The Most Misunderstood Credit Score Factor

By Steven Shaw on 1/19/2015

Credit Score

The Most Misunderstood Credit Score Factor

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Despite your best intentions, there may be times when you just have to carry a balance on your credit cards. When you do, how do you protect your credit score? Reader Eddie Vidmar writes:

At some point within the next few months, I am going to have a rather steep expense of putting in some fencing. That is going to cost me to the point where I may run up my credit cards. I will assume that by using a high percentage of my credit, as I spend 90 days zeroing all the cards out again, I will see a slight dip in my credit score. Does logic say that after that 90 days when I zero them all out I should see it go right back to where it was, or does a brief period of “He used 60% of his credit” have an effect that lasts longer that “He is now back to 0% of credit used”?

He went on to explain that he plans to use about $1,000 of his $3,000 in available credit. That will put him right at about the 30% range for “debt usage” (also known as “utilization.”) FICO says that consumers with the best credit scores tend to use less than 10% of their available credit. While there’s no specific percentage you must stay below to have excellent credit, it is best to try to keep balances below 20% to 25% of your credit limits if possible. Higher than that, and your credit scores may suffer.

Planning Ahead

Vidmar’s been working on his credit scores and over the past year he’s increased them by roughly 100 points. He monitors his credit scores and tries to avoid carrying a balance. “I generally keep my credit usage to 10-12% and pay the bills down to 0% every month,” he wrote in an email. So he’s smart to plan ahead for what may happen.

The good news for anyone in this situation is that high utilization can be a temporary problem. Unlike your payment history, which takes into account every late payment on your credit report — past or present — this factor is based on current information. In other words, whatever the balance and credit limits are at the time the your credit report information is requested, that’s what will be used to calculate the debt usage ratio.

(That may change, though. Some credit reports are starting to report cardholder’s previous balances and how much they paid in comparison to their credit limits in the past, but that information is not widely used in credit scoring models today.)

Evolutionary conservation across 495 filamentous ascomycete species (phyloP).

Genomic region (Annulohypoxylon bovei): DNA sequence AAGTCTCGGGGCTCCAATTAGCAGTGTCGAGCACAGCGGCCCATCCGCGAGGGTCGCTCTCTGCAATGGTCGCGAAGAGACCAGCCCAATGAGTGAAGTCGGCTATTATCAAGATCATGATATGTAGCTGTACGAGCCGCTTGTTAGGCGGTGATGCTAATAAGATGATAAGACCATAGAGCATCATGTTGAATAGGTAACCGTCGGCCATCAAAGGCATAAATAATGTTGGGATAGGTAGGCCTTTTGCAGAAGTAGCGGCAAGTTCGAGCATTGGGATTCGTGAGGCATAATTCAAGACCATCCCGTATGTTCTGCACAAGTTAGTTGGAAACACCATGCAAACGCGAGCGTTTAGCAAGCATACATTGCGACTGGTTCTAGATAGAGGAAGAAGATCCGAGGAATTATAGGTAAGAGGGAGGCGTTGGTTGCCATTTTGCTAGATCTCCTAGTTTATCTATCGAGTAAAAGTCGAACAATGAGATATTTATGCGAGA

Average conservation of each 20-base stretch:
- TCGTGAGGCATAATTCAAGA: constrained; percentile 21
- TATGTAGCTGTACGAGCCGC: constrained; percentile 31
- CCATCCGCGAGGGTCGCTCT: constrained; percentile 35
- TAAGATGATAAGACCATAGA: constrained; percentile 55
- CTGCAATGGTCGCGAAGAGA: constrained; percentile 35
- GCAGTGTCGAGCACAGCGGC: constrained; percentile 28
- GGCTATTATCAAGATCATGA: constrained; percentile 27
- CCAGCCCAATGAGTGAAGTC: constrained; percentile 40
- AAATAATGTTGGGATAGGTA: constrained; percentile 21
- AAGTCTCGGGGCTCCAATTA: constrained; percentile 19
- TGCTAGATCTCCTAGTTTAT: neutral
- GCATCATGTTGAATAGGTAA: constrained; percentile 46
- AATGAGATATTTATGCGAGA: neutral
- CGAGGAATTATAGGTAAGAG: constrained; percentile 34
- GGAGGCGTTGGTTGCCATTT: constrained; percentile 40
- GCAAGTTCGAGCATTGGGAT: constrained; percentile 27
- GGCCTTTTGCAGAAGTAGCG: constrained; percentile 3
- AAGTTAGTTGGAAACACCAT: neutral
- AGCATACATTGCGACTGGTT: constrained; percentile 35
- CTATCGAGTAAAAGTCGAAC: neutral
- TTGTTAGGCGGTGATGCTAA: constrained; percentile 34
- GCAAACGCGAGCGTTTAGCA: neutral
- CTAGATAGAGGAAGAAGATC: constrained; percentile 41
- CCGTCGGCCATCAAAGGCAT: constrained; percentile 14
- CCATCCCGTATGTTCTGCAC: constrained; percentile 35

Minimizing Credit Damage

If debt usage is bringing down your credit scores (you can find out by getting a free credit scores and a free credit report summary from Credit.com), you have a few options:

  1. Pay down balances. As soon as balances on your credit reports are updated (most credit card issuers provide updates monthly to the credit reporting agencies), that new information will be used to calculate scores. Paying down debt can help remedy this factor.
  2. Use a personal loan to consolidate high credit card balances. This tactic may help raise your credit scores since personal loans are reported as “installment” loans on credit reports, and the debt usage ratio is not a factor for those loans the way it is for credit cards (which are considered “revolving” accounts).
  3. Spread out balances. It may be possible to avoid high utilization by either splitting up charges among different cards or by transferring part of the balance to another card with a low balance and/or more available credit.
  4. Get help. If you’ve been struggling to pay down credit card debt and your cards are maxed out, it’s not a bad idea to talk with a reputable credit counseling agency to see if they can help you put together a plan to get out of debt.

Wanting to make sure he’s on the right track to rebuild his credit, Vidmar asked another question related to debt usage, “Some offer the theory that taking a small, manageable balance forward every month actually helps your score. I tend to think that it does not help your score.” He’s correct. It’s not necessary to carry a balance to build or maintain strong credit.

Debt usage is often in flux, because balances tend to change from month to month. Reviewing your limits and balances before you make a large purchase, as well as paying attention to your credit rating, can help you decide the best strategy going forward.

More on Credit Reports & Credit Scores:

Image: iStock

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Gerri Detweiler is Credit.com's Director of Consumer Education. She focuses on helping people understand their credit and debt, and writes about those issues, as well as financial legislation, budgeting, debt recovery and savings strategies. She is also the co-author of Debt Collection Answers: How to Use Debt Collection Laws to Protect Your Rights, and Reduce Stress: Real-Life Solutions for Solving Your Credit Crisis as well as host of TalkCreditRadio.com. More by Gerri Detweiler

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